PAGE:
You have lots of options.
Some people with epilepsy avoid birth control because they’re afraid it won’t work for them. But, not using birth control can put you at risk for pregnancy or sexually transmitted infections. You can find a birth control method that works with your epilepsy medication and prevents pregnancy. You can also find birth control that has benefits besides preventing pregnancy.
Will birth control work with epilepsy medications?
Yes, if you use the right combination of medication.
There are two different types of birth control: non-hormonal and hormonal.
- Condoms and diaphragms are types of non-hormonal birth control. Epilepsy medications don’t affect non-hormonal methods.
- Birth control pills, the shot, and the ring are types of hormonal birth control. Some epilepsy medications can make certain types of hormonal birth control less effective at preventing pregnancy.
The Birth Control Options page gives a lot of information about your choices. It even shows how different birth control methods work with epilepsy medications. Because scientists still have a lot to learn about how birth control and epilepsy medications work together, it’s important to talk with your doctor. They can help you find the right combination of epilepsy medication and birth control for you.
If you want to learn more about how specific birth control methods and epilepsy medications work together, check out the Epilepsy Birth Control Registry.
can birth control impact seizures?
- If you use non-hormonal birth control (like condoms or IUDs), it will not affect your seizures.
- If you use hormonal birth control (like the pill or the ring), it’s hard to tell what impact it will have on your seizures. Some women say hormonal birth control increases their seizures, but other women find it decreases their seizures. Still other women say hormonal birth control doesn’t affect their seizures at all. It’s confusing, we know. There’s a lot left to learn about this issue.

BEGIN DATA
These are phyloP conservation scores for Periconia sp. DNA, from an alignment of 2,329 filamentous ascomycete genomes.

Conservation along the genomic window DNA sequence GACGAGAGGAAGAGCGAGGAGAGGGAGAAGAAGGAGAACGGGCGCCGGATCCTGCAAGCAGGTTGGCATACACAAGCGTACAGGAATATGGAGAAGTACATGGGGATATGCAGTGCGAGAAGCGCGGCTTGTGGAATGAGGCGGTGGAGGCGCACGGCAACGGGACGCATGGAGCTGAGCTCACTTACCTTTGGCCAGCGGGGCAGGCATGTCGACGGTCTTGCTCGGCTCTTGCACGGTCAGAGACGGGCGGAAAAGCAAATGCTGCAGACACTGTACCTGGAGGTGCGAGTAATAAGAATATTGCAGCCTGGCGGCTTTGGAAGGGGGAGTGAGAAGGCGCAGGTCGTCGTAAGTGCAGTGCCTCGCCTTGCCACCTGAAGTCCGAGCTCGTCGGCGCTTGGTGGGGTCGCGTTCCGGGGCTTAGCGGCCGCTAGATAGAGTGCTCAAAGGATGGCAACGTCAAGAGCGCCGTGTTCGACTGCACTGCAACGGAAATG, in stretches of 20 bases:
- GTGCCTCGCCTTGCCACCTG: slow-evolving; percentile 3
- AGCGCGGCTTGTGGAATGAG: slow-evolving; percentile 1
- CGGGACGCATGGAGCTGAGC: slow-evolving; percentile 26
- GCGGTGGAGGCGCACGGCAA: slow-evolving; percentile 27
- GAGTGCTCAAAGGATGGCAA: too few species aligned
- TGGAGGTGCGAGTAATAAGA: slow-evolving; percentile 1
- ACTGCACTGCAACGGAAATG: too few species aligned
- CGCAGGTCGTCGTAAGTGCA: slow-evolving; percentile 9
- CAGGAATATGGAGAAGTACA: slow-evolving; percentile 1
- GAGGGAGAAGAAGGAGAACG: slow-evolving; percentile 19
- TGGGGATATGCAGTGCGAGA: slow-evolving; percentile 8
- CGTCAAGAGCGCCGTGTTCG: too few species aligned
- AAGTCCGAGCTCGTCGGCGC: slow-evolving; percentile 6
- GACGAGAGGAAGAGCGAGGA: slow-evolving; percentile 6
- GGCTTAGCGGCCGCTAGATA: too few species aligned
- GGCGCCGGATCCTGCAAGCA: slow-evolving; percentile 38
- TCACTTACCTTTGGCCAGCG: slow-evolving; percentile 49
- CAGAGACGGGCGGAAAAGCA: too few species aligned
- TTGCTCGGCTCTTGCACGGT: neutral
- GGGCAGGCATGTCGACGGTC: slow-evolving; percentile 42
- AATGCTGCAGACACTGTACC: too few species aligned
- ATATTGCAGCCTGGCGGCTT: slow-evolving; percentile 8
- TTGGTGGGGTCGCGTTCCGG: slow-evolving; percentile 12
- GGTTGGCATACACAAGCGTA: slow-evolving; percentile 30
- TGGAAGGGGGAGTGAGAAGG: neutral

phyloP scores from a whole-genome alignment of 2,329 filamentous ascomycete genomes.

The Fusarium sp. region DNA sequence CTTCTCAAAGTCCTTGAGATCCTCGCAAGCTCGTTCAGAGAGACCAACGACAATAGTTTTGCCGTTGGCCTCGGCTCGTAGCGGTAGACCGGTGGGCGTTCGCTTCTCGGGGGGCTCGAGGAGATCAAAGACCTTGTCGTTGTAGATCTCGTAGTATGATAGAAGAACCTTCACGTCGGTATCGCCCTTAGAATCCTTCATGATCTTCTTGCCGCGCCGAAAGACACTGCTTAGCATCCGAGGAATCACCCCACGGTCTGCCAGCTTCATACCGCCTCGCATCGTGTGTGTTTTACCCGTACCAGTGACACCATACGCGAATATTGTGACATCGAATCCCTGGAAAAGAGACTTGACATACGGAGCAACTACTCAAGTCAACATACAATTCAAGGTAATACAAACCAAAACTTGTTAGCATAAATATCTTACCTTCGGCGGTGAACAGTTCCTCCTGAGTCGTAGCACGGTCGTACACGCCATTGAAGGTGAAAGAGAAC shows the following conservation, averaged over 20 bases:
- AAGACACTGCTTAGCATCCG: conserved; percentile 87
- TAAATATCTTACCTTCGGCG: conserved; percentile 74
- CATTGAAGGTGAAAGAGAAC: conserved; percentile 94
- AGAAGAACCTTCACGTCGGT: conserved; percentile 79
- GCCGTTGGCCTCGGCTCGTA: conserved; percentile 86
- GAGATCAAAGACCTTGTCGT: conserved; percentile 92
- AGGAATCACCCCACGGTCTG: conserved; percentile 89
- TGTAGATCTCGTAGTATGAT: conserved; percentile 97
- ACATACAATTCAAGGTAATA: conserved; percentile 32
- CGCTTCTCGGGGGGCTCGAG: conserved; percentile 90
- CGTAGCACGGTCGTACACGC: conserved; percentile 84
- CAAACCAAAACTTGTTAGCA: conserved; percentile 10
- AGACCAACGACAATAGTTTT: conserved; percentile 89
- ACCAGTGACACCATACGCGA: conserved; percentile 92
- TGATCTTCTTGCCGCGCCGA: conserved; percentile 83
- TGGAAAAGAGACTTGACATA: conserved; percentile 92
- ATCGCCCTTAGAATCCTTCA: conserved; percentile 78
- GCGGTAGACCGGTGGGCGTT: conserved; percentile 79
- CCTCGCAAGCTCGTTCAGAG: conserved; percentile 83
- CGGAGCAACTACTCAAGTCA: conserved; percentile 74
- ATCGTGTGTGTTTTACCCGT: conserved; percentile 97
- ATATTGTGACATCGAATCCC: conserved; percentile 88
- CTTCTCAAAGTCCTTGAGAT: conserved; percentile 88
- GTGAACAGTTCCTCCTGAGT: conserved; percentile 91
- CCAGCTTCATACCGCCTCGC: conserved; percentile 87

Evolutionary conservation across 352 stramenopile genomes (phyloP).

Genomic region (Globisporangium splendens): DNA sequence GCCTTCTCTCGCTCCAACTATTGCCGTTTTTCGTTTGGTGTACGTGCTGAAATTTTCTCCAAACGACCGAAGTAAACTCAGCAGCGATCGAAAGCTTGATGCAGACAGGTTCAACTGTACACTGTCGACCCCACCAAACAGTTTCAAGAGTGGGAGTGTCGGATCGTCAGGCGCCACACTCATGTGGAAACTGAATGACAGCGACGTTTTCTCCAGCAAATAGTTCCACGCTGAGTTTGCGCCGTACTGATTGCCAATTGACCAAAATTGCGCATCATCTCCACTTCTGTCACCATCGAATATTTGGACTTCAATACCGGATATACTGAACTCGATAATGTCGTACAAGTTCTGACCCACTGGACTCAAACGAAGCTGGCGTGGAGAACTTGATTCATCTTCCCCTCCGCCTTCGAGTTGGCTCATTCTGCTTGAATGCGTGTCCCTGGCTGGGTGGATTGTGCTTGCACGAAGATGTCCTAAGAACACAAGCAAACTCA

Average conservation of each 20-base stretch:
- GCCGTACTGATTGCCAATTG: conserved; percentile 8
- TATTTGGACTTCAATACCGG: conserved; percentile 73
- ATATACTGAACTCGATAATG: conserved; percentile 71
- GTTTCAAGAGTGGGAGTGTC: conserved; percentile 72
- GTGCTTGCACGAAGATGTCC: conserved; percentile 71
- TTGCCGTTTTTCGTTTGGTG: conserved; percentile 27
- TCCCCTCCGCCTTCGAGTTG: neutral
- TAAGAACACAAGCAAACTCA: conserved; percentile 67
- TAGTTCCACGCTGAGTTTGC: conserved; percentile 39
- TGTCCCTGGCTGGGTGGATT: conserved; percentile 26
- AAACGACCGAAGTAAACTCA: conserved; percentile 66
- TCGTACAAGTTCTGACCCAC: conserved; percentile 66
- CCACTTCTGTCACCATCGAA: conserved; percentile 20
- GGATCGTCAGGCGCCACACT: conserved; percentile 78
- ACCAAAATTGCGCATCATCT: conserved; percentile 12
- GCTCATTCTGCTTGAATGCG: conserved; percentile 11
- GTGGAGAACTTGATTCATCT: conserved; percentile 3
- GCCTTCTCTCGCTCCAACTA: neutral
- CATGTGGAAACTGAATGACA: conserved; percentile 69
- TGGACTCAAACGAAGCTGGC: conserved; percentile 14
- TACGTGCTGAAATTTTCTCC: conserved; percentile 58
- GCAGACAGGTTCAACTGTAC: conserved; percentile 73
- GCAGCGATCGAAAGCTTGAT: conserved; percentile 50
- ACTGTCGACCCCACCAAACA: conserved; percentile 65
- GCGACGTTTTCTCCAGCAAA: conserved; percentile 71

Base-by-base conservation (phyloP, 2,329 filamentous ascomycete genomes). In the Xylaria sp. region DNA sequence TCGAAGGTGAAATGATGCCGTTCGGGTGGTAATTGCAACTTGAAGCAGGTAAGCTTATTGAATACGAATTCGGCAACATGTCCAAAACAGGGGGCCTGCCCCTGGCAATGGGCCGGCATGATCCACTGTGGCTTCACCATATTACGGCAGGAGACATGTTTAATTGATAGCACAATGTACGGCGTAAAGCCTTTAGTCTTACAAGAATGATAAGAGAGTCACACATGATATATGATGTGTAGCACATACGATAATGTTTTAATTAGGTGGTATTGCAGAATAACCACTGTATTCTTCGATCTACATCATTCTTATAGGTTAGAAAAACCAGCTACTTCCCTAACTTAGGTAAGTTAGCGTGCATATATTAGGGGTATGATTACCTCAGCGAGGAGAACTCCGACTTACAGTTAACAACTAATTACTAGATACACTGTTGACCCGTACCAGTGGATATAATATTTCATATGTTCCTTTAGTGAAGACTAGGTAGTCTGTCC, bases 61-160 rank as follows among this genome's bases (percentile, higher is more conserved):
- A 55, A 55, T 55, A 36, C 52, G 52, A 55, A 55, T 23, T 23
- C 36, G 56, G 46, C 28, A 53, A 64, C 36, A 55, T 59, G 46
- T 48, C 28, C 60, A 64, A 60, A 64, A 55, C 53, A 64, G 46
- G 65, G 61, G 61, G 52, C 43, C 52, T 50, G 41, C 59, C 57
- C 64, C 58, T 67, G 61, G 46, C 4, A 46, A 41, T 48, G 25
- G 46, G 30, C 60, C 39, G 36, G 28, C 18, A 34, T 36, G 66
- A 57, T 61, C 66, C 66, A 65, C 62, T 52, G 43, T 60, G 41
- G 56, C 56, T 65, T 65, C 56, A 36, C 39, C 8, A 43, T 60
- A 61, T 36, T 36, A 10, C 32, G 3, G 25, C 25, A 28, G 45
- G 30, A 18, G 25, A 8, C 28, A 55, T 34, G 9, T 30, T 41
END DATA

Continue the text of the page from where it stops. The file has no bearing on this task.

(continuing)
Birth control can do that?
Hormonal birth control methods, like the pill, can do lots of things besides prevent pregnancy. The pill can reduce acne, help with painful periods, and help regulate periods. Some people even use the pill to help reduce seizures that occur around their periods. Talk to your doctor to find out more.
Finding the right birth control can take time.
You could find the right combination of birth control and epilepsy medications on your first try. Or, you might have to try a few different combinations before finding the right one. When you’re trying a new combination, watch for signs that your epilepsy medication isn’t working well. These signs include changes in the number, length, or kind of seizures you usually have. If this happens, take an extra dose of your medication and talk to your doctor.
Pregnant and not sure what to do?
If your birth control didn’t work and you’re pregnant, you have options. You will need to think through the pros and cons of abortion, adoption, and parenting.
If you’re not ready to have a child, abortion is an option. Abortion is safe, common, and legal. The National Abortion Federation can give you information about abortion, and help you find out where to get an abortion and how to pay for it.
Not sure what you want to do?
- The Pregnancy Options Workbook is a great place to start thinking through your options.
- Backline, an online or telephone resource, can provide judgment free support in thinking through all of your options.
I worry about how birth control pills and epilepsy medications will interact. I also do not want to be experiencing more side effects than I have to.
The pill didn’t make any difference for my seizures but it helped out my periods while I was young.
When I started taking birth control pills, it lowered the dosage of my epilepsy medicine and I had a seizure, which I hadn’t in almost a year, so I got off the birth control. I’m afraid to try birth control again.
Birth control pills help with my periods by making them lighter and it helps with my ovarian cysts.
I started birth control pills because my period wouldn’t stop after over a month of having it. It had something to do with the lining of my uterus, I think. They were also very painful. Now they are regular, and I’ve stayed on birth control pills because it cleared up my skin as well.